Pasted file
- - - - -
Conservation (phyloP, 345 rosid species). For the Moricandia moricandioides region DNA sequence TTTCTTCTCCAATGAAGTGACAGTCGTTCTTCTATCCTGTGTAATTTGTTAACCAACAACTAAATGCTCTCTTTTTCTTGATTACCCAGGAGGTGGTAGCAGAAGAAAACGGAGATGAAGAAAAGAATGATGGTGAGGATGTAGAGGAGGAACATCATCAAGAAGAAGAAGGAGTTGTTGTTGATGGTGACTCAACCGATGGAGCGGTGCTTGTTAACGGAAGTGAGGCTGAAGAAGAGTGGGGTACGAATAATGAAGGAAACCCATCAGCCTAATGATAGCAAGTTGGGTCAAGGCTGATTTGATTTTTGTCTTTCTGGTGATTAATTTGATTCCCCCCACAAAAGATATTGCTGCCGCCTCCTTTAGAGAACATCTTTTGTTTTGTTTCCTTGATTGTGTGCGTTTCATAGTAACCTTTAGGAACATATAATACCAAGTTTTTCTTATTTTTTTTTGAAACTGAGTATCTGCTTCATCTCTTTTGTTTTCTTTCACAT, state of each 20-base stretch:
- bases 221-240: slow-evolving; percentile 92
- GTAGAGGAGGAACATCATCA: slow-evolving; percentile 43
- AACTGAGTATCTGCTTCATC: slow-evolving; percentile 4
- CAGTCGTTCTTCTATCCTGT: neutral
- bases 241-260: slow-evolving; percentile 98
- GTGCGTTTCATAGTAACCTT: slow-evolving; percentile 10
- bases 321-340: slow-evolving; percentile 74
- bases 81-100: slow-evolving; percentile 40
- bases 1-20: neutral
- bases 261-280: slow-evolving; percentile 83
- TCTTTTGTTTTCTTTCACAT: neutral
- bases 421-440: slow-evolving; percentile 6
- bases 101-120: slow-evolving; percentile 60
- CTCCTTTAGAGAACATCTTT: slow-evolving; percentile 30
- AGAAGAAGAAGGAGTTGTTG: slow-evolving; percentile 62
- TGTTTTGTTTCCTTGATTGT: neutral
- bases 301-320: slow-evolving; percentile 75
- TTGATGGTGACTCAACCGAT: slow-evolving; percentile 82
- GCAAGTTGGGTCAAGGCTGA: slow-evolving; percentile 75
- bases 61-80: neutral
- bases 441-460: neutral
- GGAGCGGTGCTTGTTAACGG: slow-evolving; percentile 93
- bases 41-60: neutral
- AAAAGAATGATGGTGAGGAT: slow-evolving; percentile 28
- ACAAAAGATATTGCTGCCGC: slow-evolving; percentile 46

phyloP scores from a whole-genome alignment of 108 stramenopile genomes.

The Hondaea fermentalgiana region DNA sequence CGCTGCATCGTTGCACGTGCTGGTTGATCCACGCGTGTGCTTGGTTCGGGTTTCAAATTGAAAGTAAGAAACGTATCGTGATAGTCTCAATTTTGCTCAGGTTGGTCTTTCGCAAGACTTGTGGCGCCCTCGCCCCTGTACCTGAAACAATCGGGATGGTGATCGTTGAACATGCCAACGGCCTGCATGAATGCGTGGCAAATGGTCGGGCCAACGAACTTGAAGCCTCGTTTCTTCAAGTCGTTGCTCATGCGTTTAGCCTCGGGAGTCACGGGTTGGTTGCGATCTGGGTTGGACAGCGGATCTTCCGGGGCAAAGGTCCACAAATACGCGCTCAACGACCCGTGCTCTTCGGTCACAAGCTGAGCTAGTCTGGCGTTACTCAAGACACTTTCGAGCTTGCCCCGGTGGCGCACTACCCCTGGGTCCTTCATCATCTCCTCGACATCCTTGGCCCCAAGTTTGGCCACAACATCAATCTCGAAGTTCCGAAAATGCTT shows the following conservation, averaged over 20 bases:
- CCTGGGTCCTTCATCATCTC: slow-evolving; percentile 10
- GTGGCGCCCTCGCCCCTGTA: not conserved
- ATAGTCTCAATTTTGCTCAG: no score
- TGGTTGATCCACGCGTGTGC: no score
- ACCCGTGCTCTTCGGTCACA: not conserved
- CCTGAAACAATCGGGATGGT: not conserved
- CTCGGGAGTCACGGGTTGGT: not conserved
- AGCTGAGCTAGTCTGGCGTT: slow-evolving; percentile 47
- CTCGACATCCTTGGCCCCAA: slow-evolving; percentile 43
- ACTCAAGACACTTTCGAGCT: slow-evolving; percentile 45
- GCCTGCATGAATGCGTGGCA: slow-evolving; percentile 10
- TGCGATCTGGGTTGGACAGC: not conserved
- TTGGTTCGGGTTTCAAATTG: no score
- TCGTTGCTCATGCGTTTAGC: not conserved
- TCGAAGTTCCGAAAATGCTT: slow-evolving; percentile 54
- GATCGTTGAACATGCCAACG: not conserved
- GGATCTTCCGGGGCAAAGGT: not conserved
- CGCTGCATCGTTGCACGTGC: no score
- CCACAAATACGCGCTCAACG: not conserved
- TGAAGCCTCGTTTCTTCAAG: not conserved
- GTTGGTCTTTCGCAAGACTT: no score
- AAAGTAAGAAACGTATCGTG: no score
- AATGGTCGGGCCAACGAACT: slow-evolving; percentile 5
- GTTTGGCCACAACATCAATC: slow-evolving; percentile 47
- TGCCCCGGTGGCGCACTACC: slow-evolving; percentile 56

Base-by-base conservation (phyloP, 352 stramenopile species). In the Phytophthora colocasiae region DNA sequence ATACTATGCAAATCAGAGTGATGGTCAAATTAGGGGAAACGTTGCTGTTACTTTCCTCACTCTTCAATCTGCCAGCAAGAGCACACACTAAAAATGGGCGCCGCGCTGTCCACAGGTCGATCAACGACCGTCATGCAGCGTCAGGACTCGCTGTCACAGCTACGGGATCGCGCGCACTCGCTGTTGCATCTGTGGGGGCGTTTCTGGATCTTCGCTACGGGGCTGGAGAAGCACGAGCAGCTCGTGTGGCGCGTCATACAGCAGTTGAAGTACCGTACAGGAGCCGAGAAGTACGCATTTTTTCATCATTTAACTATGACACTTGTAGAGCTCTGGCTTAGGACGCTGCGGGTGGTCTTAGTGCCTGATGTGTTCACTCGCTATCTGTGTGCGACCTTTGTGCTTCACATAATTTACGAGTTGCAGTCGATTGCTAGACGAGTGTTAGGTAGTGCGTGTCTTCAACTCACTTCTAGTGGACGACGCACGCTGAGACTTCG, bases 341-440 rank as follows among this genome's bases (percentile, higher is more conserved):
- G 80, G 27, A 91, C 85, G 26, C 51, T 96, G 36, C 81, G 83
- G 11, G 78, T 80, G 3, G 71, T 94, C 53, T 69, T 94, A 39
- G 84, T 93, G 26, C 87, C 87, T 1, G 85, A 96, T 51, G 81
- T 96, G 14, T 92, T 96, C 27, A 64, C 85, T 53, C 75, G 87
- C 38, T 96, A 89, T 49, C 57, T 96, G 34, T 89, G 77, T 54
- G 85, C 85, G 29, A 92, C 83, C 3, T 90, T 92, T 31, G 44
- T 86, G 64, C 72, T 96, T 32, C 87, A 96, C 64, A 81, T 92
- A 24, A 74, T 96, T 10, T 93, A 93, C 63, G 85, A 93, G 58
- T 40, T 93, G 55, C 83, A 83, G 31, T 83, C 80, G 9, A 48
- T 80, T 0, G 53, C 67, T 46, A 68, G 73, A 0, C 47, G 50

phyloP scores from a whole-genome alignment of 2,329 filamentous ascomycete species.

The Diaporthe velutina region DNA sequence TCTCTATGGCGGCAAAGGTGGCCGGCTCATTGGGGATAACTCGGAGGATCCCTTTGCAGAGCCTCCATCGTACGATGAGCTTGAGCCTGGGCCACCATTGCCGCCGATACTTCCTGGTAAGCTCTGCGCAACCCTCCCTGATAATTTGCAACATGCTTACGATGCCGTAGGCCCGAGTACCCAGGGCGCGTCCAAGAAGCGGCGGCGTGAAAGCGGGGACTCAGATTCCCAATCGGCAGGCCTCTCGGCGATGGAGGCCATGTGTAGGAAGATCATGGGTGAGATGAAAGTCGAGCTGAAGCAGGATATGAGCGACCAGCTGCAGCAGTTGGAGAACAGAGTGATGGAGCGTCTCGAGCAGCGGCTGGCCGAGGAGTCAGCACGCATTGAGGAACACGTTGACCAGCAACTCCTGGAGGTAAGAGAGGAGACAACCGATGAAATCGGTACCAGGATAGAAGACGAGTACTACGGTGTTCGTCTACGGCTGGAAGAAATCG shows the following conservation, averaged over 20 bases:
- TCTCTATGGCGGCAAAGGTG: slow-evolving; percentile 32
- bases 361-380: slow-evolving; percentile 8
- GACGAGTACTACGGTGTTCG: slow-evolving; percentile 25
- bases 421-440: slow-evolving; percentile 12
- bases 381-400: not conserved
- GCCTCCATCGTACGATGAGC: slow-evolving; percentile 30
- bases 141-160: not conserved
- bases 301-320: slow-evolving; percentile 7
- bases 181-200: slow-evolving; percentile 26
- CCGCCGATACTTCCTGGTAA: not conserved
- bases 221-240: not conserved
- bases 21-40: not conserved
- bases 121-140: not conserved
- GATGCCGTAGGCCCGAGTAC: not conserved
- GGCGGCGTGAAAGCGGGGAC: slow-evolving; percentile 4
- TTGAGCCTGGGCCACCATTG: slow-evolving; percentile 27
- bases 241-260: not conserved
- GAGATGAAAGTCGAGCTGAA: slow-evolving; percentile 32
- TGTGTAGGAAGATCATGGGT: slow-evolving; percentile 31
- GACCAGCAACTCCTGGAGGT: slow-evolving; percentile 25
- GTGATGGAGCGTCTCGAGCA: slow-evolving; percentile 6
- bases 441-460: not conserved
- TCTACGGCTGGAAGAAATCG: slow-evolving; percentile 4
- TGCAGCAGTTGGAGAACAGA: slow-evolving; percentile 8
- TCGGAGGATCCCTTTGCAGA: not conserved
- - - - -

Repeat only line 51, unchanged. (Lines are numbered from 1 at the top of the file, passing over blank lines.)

- AATGGTCGGGCCAACGAACT: slow-evolving; percentile 5